The Finance Ministry intends to take action to reduce executive salaries at banks, and thus Rakefet Russak-Aminoach, CEO at Bank Leumi, one of Israel’s two largest banks, would do well to forgo half her salary, Finance Ministry Accountant General Michal Abadi-Boiangiu told Russak-Aminoach last week.
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Abadi-Boiangiu said she is recommending that Russak-Aminoach and Leumi chairman David Brodet reduce their salaries out of their own initiative can do that. Therefore, the Finance Ministry can only “recommend” such salary decisions at the moment.
However, treasury officials expect Leumi executives to comply, so that their salaries are in keeping with the banking sector legislation being put forward by the ministry that would cap salary costs at 3.5 million shekels ($1 million) a year.
In order to meet this cap, the Leumi executives would have to forgo some half of their salary and benefits.
Treasury officials consider the salary packages approved for Leumi executives in February to be outrageous, and have been addressing the matter for months through the state’s 6% holding in Leumi’s shares. The state holds the shares via a government company headed by Abadi-Boianjiu, and voted against the packages. However, they were approved by virtue of the pension funds that hold shares in the companies via the public’s savings, and are thus supposed to represent the public interest.
The salary packages would give Russak-Aminoach up to 7 million shekels a year, and Brodet up to 5.5 million shekels a year, for three years.
The treasury also tried to take on the salary agreement through its oversight over the pension funds, demanding that those who voted in favor of the salary packages hand the ministry the protocols from meetings where the decision was made.
Banking sector sources said that the finance ministry is pressuring the Leumi executives even though their salaries meet the regulatory standards set by the Bank of Israel.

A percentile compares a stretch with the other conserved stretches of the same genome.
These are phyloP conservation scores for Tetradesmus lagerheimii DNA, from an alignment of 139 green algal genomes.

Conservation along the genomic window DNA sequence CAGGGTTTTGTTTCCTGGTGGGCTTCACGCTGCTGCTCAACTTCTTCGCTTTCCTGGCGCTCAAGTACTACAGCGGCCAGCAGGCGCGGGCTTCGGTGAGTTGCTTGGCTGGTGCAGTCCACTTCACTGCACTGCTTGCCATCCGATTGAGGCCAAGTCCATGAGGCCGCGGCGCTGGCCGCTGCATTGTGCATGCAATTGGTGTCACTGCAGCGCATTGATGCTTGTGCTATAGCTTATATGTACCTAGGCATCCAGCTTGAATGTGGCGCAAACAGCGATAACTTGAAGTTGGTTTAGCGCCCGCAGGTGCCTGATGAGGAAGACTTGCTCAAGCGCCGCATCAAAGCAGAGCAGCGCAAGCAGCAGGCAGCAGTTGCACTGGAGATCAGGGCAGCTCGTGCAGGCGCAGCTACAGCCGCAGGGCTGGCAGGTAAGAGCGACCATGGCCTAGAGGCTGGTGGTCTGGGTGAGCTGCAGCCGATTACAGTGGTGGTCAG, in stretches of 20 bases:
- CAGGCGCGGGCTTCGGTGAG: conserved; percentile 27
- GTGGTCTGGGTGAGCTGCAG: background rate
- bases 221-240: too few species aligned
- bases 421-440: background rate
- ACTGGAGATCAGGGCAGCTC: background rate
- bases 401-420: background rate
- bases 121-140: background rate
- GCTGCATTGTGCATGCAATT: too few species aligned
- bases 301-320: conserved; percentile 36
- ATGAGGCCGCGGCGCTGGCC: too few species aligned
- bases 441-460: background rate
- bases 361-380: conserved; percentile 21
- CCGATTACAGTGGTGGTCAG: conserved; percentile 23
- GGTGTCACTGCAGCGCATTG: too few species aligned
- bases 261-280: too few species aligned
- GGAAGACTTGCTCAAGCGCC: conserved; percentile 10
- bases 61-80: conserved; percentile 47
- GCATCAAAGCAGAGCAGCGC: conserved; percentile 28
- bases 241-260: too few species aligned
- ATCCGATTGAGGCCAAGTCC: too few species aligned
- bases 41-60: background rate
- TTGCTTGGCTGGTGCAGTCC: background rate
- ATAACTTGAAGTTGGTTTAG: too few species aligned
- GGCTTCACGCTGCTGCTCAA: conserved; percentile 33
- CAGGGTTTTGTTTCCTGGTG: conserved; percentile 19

The conversation between Russak-Aminoach and Abadi-Boianjium comes after the Finance Ministry canceled a working meeting with Leumi executives. Finance officials say this was not done as an added means of pressuring Leumi, but rather due to legal advice stating that finance officials could not meet with Leumi executives starting the moment the government decided to sell off the state’s share in the bank, and until the sale was completed. The recommendation added that this was due to concern that treasury officials could be exposed to insider information that could interfere with the sale.
During the meeting, which Finance Minister Yair Lapid was supposed to attend, Brodet was supposed to tell Finance Ministry officials about the bank’s negotiations with the U.S. Department of Justice regarding a U.S. investigation into suspicions that Leumi had helped American customers evade U.S. taxes. That investigation ended with Leumi agreeing to pay a 1 billion shekel fine, and without indictments against any Leumi officials.
This information would have been likely to have a significant impact on any sale of shares.